- The Washington Times
Thursday, May 18, 2017

The bipartisan sponsors of a marijuana legalization bill currently before Congress renewed their efforts in the name of criminal justice reform Wednesday as the Trump administration pushes to further punish drug offenders.

Reps. Thomas Garrett, Virginia Republican, and Tulsi Gabbard, Hawaii Democrat, touted their Ending Federal Marijuana Prohibition Act during a Capitol Hill press conference as a means of ending the government’s trend of prosecuting pot users as a growing number of states legalize weed.


The bill, if approved, would remove marijuana from the federal government’s list of controlled substances and effectively put cannabis in the same category as alcohol and tobacco, ending a lost-standing prohibition the legislation’s sponsors blame with ravaging the lives of convicted marijuana users.

Mr. Garrett, a former prosecutor, told attendees that his previous gig pursuing criminals as Virginia’s assistant attorney general gave him unique insight with respect to the way drug laws are being applied.

“I have long believed justice that isn’t blind, isn’t justice. Statistics indicate that minor narcotics crimes disproportionately hurt areas of lower socioeconomic status, and what I find most troubling is that we continue to keep laws on the books that we do not enforce,” Mr. Garrett said, according to The Hill.

“Our archaic federal laws relating to marijuana are hurting people, tearing families apart, turning everyday Americans into criminals and negatively impacting our economy, all at a tremendous cost to taxpayers as billions are spent on an over-burdened and broken criminal justice system,” Ms. Gabbard added, Hawaii’s Big Island Now reported.

“The question before us is not whether you think marijuana use is good or bad, or how you feel about this issue, but whether we should be turning people into criminals.”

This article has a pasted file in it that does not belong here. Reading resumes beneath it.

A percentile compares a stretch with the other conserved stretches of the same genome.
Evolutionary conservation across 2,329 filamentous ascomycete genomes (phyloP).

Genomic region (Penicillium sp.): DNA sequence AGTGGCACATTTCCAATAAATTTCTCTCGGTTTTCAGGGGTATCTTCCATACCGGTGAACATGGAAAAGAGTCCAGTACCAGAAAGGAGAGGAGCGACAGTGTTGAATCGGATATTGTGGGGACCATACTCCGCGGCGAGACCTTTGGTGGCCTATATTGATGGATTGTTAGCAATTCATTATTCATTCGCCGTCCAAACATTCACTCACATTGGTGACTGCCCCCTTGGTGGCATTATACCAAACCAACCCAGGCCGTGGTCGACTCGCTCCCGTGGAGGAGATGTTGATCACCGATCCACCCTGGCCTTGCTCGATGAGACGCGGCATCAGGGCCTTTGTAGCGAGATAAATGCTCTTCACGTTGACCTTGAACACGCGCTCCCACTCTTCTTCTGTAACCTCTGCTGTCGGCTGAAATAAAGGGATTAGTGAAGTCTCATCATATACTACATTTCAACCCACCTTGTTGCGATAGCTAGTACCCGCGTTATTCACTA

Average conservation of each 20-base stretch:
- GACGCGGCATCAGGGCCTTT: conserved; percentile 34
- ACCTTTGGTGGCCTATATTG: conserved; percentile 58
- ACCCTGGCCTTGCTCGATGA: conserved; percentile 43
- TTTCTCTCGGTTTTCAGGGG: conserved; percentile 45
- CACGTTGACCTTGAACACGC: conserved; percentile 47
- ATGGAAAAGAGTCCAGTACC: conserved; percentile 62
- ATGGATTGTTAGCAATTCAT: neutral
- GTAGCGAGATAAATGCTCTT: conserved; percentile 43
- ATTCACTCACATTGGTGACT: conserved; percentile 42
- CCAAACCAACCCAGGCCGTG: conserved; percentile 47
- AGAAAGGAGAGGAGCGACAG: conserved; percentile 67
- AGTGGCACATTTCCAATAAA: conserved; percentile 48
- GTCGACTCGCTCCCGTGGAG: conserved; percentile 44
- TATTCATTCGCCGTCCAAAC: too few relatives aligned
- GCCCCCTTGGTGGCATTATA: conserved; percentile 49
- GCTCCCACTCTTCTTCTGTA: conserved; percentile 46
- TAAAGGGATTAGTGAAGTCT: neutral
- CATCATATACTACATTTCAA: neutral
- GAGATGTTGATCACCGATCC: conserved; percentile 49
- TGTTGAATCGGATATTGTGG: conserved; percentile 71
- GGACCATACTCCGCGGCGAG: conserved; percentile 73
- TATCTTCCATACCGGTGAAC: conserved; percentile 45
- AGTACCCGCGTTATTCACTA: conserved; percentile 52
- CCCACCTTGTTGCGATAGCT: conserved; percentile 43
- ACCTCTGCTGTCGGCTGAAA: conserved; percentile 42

Regardless of the government’s decades-old pot prohibition, a growing number of states have rebelled in recent years by legalizing medical and recreational marijuana — nine states and the nation’s capital have passed laws legalizing recreational weed since 2012, and medical marijuana laws are currently on the books in more than half the country.

Concerns have rippled across the cannabis industry since President Trump took office in January, particularly in light appointing Jeff Sessions, an avid marijuana opponent, to the helm of his Justice Department.

While the Trump administration has failed so far to crack down on states with legal marijuana, Mr. Sessions last week directed federal prosecutors to begin pursuing the harshest charges possible against drug offenders.

“This policy affirms our responsibility to enforce the law, is moral and just, and produces consistency,” the attorney general wrote in a memo last week.

About 8.2 million people were arrested on marijuana-related charges between 2001 and 2010, according to the American Civil Liberties Union. Roughly 88 percent of those arrests were for possession, the ACLU has said previously.


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